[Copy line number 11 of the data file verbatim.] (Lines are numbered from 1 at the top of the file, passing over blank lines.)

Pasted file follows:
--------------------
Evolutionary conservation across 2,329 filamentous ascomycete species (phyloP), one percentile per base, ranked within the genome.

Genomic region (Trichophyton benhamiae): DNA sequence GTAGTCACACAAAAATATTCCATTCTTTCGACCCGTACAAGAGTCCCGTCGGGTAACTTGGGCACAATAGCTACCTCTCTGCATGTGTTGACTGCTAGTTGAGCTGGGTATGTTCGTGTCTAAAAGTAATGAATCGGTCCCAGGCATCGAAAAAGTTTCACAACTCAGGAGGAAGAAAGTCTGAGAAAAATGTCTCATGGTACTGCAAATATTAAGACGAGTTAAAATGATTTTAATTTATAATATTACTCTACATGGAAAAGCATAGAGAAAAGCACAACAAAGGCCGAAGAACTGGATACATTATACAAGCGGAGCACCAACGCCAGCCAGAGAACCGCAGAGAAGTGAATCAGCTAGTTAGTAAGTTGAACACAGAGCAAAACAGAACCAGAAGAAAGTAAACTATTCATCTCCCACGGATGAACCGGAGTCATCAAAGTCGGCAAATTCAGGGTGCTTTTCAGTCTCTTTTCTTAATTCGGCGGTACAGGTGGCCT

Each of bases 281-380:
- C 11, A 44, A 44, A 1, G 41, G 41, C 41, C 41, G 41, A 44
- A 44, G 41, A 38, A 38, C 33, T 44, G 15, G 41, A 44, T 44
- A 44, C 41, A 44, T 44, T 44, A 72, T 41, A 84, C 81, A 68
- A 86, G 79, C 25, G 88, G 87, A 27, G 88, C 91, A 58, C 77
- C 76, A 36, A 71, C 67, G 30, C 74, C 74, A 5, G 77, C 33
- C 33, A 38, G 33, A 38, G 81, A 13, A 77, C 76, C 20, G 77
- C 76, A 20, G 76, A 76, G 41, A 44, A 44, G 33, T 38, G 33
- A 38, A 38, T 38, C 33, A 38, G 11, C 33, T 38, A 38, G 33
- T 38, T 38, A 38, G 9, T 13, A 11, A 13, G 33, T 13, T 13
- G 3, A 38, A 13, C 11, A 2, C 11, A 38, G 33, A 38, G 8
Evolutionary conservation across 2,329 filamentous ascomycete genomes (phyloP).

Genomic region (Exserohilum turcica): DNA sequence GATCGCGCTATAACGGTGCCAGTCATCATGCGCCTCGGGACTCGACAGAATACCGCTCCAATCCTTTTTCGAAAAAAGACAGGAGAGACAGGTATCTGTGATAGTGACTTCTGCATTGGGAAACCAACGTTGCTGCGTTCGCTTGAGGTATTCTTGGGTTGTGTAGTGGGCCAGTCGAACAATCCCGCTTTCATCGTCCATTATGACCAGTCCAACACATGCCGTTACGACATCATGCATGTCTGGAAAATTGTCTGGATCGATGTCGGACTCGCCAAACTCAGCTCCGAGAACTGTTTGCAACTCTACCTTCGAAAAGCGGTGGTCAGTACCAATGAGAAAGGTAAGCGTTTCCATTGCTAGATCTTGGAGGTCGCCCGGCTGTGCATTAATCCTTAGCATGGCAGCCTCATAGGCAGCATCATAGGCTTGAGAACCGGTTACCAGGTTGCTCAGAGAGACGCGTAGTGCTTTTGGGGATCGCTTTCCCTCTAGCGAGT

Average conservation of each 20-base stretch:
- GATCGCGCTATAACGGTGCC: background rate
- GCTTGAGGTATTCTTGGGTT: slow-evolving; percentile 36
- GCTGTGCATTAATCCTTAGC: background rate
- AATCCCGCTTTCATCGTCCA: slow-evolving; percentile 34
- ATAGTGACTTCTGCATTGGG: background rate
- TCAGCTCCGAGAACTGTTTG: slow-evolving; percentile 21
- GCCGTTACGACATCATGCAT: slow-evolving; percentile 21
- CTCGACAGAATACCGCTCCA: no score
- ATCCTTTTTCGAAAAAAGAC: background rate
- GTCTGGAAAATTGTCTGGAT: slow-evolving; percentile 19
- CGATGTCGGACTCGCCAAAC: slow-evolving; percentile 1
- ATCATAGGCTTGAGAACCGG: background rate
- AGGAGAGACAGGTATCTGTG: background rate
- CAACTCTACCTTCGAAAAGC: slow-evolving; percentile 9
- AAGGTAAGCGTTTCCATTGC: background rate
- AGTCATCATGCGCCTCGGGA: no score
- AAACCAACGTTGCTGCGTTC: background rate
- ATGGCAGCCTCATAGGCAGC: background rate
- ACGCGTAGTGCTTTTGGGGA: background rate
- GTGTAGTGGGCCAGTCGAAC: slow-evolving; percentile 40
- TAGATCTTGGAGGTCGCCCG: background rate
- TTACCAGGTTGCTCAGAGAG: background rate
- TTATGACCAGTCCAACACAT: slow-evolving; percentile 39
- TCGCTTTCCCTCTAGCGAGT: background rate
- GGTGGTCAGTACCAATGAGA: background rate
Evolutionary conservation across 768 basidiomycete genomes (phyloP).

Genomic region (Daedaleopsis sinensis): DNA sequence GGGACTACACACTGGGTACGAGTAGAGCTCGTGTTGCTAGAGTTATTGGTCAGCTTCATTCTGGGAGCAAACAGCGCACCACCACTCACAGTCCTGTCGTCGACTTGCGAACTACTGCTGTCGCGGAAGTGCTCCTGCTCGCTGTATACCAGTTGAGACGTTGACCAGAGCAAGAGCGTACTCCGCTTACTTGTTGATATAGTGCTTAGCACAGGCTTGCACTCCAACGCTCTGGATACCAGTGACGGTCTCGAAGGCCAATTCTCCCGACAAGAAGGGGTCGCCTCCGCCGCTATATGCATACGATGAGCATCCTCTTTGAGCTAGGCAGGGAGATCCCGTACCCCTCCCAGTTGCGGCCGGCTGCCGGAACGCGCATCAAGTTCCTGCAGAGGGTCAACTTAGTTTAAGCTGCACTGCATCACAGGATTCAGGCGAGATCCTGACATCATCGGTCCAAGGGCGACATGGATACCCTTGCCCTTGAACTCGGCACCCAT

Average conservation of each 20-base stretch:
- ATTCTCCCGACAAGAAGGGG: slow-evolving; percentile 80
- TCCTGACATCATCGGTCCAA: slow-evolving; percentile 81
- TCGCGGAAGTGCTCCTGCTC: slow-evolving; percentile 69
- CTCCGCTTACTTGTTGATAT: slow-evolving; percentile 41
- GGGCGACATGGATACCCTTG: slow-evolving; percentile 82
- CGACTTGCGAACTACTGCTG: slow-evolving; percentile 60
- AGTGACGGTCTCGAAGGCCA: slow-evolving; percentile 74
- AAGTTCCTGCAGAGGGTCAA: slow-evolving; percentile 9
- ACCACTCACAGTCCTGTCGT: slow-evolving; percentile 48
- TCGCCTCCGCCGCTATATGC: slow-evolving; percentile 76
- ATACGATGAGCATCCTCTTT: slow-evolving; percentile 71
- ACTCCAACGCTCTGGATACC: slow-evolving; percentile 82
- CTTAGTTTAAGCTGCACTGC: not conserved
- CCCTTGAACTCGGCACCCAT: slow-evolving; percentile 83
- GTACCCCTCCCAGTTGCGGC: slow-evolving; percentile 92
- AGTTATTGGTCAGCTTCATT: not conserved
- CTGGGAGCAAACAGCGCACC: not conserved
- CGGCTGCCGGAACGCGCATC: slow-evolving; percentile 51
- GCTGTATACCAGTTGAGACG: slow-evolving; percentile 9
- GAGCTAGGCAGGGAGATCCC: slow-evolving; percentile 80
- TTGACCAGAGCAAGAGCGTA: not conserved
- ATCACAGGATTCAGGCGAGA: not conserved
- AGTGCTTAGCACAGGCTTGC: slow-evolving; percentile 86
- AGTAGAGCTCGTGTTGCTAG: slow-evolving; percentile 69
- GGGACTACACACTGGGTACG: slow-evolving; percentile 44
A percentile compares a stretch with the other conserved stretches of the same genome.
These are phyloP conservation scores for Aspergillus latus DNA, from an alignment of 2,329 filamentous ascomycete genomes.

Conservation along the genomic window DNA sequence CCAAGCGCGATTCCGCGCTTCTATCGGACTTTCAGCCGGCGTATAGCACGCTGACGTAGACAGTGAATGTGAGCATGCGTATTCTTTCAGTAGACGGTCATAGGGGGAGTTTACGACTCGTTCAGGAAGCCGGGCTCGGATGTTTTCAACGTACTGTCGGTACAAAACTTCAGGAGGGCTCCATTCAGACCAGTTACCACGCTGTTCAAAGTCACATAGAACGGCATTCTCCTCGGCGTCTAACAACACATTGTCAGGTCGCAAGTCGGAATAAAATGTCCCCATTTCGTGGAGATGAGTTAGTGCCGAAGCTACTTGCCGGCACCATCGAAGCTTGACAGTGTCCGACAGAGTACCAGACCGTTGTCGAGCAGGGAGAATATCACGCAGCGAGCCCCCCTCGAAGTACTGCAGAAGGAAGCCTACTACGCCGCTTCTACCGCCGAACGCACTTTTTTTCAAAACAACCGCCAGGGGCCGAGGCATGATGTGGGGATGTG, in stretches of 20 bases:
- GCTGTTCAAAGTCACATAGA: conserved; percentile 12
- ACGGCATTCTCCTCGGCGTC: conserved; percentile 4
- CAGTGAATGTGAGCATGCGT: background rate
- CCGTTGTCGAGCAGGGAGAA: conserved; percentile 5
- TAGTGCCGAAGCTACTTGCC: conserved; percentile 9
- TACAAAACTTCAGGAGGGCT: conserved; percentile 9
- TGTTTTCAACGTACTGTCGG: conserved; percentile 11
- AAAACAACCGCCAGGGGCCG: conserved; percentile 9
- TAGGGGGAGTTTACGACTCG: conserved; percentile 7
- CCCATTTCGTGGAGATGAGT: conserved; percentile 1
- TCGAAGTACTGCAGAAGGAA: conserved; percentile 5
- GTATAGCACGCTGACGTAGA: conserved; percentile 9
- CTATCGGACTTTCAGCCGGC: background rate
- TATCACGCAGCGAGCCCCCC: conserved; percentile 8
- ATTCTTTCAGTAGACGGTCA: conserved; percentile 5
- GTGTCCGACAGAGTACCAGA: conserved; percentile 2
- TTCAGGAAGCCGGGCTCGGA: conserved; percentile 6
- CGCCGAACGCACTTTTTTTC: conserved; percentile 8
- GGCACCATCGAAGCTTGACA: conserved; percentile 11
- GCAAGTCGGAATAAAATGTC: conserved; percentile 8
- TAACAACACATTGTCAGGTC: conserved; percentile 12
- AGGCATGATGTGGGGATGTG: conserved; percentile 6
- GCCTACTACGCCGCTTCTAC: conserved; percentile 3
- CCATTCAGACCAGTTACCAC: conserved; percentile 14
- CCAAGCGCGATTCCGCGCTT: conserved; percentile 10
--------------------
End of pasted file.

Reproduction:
- A 38, A 38, T 38, C 33, A 38, G 11, C 33, T 38, A 38, G 33